According to last week's edition of this journal we can look forward to an exposé of the harassment caused to the Vantage director Tim Ray by the optical bodies in setting up the compulsory CET recording scheme.

His candour in outing the so-called gerrymandering by these bodies is applauded in what I can only describe as a muddled and inaccurate editorial.

It should be remembered that Vantage is contracted to the GOC to provide an administrative and recording service for the General Optical Council's compulsory CET scheme. It is not, as the editorial suggests, 'the delivery service for mandatory learning'. It is paid by the GOC out of optical tax payers' money and it ill behoves Ray to make these comments in public.

Certainly there have been problems with the CET scheme, but without the efforts of the College of Optometrists in particular and later the Association of British Dispensing Opticians there would have been no scheme for Vantage to build on and it would have been many times more difficult to introduce.

The GOC in its wisdom decided that it did not want the professional bodies to run the scheme for an initial period, so all their work and the investment that went into it was handed to Vantage on a plate. So no feeling sorry for Ray.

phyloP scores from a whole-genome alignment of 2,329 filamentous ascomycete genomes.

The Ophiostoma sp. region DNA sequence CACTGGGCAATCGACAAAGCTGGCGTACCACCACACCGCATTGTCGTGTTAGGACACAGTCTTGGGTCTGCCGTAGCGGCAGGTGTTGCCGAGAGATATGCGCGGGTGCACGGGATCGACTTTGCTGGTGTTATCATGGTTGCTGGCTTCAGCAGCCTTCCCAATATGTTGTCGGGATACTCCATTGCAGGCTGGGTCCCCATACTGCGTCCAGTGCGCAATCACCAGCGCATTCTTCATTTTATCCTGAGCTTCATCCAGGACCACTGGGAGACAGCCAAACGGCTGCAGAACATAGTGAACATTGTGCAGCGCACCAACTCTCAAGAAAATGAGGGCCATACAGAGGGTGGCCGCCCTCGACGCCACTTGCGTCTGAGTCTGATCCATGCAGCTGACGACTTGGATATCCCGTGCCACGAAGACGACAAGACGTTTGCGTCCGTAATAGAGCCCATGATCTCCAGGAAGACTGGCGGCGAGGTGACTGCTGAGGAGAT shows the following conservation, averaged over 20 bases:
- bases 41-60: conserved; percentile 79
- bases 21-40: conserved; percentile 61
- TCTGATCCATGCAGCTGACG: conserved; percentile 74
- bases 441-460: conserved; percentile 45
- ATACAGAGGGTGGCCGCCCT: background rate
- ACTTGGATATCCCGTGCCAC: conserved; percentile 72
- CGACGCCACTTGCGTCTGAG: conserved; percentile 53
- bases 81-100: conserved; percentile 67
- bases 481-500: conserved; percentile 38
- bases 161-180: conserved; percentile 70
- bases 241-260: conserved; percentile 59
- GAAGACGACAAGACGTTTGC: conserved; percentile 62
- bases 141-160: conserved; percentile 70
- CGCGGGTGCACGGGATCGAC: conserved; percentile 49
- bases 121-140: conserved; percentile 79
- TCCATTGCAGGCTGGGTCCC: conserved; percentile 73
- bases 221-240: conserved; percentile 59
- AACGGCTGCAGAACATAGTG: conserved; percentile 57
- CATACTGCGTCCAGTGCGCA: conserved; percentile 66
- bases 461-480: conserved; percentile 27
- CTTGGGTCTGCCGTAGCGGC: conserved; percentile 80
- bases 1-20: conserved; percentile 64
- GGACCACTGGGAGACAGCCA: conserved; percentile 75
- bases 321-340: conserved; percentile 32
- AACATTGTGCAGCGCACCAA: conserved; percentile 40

The problems that have arisen have not been of the GOC's or the optical bodies' making. They have been caused by the prolonged delays in the Government  introducing the necessary legislation. Inevitably, that has led to problems and even misunderstandings and that is for the GOC to resolve as it, and not Ray, sees fit.

As for the assertion that optics rarely comes under the spotlight or is exposed to tough scrutiny, I wonder where the writer of the editorial has been living for the last 23 years. The Rottweilers at the Office of Fair Trading were set on the professions by Margaret Thatcher in 1982 and between her and Kenneth Clarke dispensing was deregulated and a fundamental principle of the NHS, the right to treatment free at the point of delivery, was breached. The lay membership of the GOC was strengthened to increase their influence and they now have the Council for Healthcare Regulatory Excellence (CHRE) looking over their shoulder with more to come after the latest Shipman report. All this has certainly involved a fair degree of denigration of the professions.

The voice of sanity

I am pleased that I cannot make the same criticism of the maiden speech of David Hewlett, newly appointed executive director of FODO.

His appointment can only be described as inspirational, bringing with him as he does expert knowledge of the profession and the Government's attitude towards it.

He addresses two important issues, proportionality and the need to see optical professionals as important healthcare practitioners in their own right and not simply tacked on to the end of the list.

The only question in my mind is, was this a conversion on the road to Paddington or were his efforts to get optics a fair deal frustrated elsewhere in the Department of Health?